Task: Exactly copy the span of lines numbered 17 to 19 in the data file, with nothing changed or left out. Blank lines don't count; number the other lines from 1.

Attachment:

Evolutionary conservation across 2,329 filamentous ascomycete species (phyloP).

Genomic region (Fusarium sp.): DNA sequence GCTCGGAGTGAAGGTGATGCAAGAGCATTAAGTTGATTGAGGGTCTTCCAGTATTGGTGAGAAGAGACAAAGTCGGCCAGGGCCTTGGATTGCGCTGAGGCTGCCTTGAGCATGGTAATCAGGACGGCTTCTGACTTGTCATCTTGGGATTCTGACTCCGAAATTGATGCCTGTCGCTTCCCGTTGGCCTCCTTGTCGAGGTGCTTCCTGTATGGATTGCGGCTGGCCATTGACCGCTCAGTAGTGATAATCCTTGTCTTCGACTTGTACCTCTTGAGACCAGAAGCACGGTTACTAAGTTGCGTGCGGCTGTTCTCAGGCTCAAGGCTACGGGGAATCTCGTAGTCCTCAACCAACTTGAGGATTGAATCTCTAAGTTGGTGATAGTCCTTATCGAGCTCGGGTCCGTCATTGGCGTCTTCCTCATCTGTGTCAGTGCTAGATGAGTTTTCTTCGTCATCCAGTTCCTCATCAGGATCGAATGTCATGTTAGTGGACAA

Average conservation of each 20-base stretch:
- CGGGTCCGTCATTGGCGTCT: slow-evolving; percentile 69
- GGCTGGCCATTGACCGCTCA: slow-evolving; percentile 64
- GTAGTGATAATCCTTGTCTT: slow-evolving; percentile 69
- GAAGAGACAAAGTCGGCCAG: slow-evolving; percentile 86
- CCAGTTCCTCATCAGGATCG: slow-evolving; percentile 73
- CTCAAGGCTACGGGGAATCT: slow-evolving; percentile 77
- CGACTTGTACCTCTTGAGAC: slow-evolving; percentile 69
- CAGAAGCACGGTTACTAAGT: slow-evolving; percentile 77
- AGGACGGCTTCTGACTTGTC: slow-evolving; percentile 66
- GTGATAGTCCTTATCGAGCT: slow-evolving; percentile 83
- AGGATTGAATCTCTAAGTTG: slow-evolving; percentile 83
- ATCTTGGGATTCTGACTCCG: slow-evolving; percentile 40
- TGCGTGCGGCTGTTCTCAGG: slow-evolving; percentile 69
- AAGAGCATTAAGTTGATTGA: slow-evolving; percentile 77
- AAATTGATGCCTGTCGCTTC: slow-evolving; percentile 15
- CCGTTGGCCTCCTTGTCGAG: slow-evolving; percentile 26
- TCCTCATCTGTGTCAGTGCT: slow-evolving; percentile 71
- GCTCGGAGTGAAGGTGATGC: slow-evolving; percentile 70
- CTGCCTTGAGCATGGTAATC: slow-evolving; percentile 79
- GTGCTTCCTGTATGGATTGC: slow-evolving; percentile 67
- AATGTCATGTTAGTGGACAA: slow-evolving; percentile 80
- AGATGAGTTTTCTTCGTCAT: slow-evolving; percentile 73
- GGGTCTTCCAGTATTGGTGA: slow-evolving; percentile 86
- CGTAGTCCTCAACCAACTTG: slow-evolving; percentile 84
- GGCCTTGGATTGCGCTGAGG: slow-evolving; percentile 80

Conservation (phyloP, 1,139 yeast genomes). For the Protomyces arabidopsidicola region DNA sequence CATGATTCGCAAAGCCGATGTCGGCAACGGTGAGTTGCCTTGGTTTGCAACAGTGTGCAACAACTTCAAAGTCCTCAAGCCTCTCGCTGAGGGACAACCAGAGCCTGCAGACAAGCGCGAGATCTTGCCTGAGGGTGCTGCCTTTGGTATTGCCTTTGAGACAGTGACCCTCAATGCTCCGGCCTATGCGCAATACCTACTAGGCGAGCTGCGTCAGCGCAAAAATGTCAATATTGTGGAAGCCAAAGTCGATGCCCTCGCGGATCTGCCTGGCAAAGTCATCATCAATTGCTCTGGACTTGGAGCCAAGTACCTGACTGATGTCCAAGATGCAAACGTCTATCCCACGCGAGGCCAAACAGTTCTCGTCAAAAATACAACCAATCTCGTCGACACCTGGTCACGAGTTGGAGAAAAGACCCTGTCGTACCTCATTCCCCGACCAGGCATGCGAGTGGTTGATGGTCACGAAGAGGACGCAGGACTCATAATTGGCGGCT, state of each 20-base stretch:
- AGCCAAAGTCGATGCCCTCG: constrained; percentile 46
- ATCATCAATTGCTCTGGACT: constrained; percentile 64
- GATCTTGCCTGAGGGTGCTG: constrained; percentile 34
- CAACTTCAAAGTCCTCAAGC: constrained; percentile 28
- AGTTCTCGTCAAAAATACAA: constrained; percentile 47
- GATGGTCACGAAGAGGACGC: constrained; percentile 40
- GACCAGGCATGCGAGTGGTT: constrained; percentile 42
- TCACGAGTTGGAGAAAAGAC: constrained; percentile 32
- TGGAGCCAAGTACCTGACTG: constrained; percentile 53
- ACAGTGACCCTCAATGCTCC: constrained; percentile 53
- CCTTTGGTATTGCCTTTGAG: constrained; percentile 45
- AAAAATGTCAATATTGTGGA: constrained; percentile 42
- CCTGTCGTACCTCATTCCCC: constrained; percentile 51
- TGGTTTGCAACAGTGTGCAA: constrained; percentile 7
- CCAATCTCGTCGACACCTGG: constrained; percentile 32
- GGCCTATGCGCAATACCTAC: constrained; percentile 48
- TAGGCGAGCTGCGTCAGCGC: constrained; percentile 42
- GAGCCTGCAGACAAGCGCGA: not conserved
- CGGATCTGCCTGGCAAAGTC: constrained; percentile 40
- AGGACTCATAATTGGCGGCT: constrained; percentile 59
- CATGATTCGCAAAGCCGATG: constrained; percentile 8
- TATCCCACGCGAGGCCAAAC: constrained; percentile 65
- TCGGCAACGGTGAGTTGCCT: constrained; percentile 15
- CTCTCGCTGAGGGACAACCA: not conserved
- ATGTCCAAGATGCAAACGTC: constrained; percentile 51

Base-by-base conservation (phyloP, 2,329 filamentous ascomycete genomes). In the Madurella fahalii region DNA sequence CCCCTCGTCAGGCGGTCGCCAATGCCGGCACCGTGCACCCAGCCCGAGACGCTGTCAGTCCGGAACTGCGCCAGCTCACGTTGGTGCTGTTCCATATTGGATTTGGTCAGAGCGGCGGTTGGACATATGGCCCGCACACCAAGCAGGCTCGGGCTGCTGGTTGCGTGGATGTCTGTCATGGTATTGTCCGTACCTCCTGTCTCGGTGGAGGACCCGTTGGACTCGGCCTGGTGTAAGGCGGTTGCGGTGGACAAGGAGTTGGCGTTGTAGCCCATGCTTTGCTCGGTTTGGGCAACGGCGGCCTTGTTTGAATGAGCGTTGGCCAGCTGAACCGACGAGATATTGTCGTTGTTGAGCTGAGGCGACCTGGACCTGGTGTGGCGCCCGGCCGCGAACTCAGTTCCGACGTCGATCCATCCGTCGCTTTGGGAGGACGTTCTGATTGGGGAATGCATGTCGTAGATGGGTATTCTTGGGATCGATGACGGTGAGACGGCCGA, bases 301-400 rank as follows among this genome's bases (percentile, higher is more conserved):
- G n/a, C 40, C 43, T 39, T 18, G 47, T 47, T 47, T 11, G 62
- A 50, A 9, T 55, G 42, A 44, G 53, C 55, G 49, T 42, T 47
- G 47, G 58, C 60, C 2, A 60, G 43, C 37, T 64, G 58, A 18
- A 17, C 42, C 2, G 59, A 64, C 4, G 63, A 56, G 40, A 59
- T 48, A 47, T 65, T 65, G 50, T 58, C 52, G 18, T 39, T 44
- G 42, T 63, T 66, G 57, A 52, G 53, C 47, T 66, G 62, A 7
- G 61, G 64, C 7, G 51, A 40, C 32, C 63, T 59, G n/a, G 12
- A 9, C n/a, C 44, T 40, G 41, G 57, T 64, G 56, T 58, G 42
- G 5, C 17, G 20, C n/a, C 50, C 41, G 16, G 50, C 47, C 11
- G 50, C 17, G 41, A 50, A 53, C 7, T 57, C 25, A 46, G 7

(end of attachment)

- AAGAGCATTAAGTTGATTGA: slow-evolving; percentile 77
- AAATTGATGCCTGTCGCTTC: slow-evolving; percentile 15
- CCGTTGGCCTCCTTGTCGAG: slow-evolving; percentile 26